Hypertension in long-term childhood cancer survivors after treatment with potentially nephrotoxic therapy; DCCSS-LATER 2: Renal study

Dutch LATER Study Group

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Purpose: To evaluate the prevalence of and risk factors for hypertension in childhood cancer survivors (CCSs) who were treated with potentially nephrotoxic therapies. Methods: In the Dutch Childhood Cancer Survivor Study LATER cohort part 2 renal study, 1024 CCS ≥5 years after diagnosis, aged ≥18 years at study participation, treated between 1963 and 2001 with nephrectomy, abdominal radiotherapy, total body irradiation (TBI), cisplatin, carboplatin, ifosfamide, high-dose cyclophosphamide (≥1 g/m2 per single dose or ≥10 g/m2 total) or haematopoietic stem cell transplantation participated and 500 controls from Lifelines. Hypertension was defined as blood pressure (BP) (mmHg) systolic ≥140 and/or diastolic ≥90 or receiving medication for diagnosed hypertension. At the study visit, the CKD-EPI 2012 equation including creatinine and cystatin C was used to estimate the glomerular filtration rate (GFR). Multivariable regression analyses were used. For ambulatory BP monitoring (ABPM), hypertension was defined as BP daytime: systolic ≥135 and/or diastolic ≥85, night time: systolic ≥120 and/or diastolic ≥70, 24-h: systolic ≥130 and/or diastolic ≥80. Outcomes were masked hypertension (MH), white coat hypertension and abnormal nocturnal dipping (aND). Results: Median age at cancer diagnosis was 4.7 years (interquartile range, IQR 2.4–9.2), at study 32.5 years (IQR 27.7–38.0) and follow-up 25.5 years (IQR 21.4–30.3). The prevalence of hypertension was comparable in CCS (16.3%) and controls (18.2%). In 12% of CCS and 17.8% of controls, hypertension was undiagnosed. A decreased GFR (<60 ml/min/1.73 m2) was associated with hypertension in CCS (OR 3.4, 95% CI 1.4–8.5). Risk factors were abdominal radiotherapy ≥20 Gy and TBI. The ABPM-pilot study (n = 77) showed 7.8% MH, 2.6% white coat hypertension and 20.8% aND. Conclusion: The prevalence of hypertension was comparable among CCS who were treated with potentially nephrotoxic therapies compared to controls, some of which were undiagnosed. Risk factors were abdominal radiotherapy ≥20 Gy and TBI. Hypertension and decreased GFR were associated with CCS. ABPM identified MH and a ND.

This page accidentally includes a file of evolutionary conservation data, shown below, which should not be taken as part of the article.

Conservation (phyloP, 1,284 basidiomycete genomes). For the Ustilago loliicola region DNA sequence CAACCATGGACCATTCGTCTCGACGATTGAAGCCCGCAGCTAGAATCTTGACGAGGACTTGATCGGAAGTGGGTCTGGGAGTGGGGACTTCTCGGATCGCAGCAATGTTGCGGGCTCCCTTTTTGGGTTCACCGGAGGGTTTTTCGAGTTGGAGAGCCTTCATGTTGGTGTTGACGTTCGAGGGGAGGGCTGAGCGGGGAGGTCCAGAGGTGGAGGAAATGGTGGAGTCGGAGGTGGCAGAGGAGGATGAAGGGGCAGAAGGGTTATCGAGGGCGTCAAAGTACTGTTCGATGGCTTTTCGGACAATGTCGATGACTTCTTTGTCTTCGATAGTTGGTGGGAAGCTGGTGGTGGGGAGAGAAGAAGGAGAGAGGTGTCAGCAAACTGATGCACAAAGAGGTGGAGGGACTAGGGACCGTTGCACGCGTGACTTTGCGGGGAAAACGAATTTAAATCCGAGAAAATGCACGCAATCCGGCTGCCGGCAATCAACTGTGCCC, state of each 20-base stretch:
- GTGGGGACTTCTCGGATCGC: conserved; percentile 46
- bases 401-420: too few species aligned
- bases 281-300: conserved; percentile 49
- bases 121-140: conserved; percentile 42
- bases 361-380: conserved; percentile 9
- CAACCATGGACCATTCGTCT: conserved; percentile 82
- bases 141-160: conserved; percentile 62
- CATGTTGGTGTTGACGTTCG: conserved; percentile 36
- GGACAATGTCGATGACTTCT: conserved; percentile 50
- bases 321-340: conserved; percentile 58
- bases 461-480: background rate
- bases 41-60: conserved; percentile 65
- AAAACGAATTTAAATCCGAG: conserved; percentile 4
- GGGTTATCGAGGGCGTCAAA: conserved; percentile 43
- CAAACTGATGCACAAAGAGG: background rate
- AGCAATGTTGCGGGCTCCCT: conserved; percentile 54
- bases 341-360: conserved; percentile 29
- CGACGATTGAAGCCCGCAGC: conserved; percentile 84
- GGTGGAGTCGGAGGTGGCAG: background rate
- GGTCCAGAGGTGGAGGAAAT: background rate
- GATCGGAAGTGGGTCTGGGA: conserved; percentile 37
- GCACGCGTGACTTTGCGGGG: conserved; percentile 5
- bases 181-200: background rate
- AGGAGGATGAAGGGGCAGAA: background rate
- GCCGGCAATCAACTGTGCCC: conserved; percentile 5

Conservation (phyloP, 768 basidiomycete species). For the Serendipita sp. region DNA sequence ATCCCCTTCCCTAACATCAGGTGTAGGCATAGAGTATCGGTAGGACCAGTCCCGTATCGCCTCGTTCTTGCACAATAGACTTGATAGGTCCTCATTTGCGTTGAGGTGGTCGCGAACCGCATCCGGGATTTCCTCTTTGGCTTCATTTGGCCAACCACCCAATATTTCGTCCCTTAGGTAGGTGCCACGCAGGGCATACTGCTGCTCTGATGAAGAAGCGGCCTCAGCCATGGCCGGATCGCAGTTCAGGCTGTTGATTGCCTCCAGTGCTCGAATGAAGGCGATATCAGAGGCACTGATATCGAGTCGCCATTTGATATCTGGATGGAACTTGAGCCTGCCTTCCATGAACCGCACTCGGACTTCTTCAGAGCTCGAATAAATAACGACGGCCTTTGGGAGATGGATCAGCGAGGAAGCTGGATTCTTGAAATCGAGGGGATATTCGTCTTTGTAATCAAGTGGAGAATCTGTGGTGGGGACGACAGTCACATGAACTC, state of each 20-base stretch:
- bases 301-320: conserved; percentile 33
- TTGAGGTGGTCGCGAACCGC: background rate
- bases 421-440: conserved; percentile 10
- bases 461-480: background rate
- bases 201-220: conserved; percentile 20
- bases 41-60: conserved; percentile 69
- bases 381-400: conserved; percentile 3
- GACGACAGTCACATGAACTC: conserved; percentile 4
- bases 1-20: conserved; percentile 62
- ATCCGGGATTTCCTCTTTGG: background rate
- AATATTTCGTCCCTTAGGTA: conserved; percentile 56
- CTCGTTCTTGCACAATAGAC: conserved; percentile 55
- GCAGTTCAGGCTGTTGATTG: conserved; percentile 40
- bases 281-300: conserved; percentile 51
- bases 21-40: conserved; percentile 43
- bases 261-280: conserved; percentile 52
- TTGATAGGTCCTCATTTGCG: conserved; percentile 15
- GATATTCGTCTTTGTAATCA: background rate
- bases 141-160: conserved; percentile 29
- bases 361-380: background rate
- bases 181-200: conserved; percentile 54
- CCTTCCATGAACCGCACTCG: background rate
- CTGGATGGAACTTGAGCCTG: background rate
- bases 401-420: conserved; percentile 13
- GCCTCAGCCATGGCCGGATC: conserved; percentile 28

Original languageEnglish
Pages (from-to)287-299
Number of pages13
JournalEuropean Journal of Cancer
Publication statusPublished - 1 Sept 2022


  • Ambulatory blood pressure monitoring
  • Childhood cancer survivor
  • Hypertension
  • Late effects
  • Nephrotoxicity

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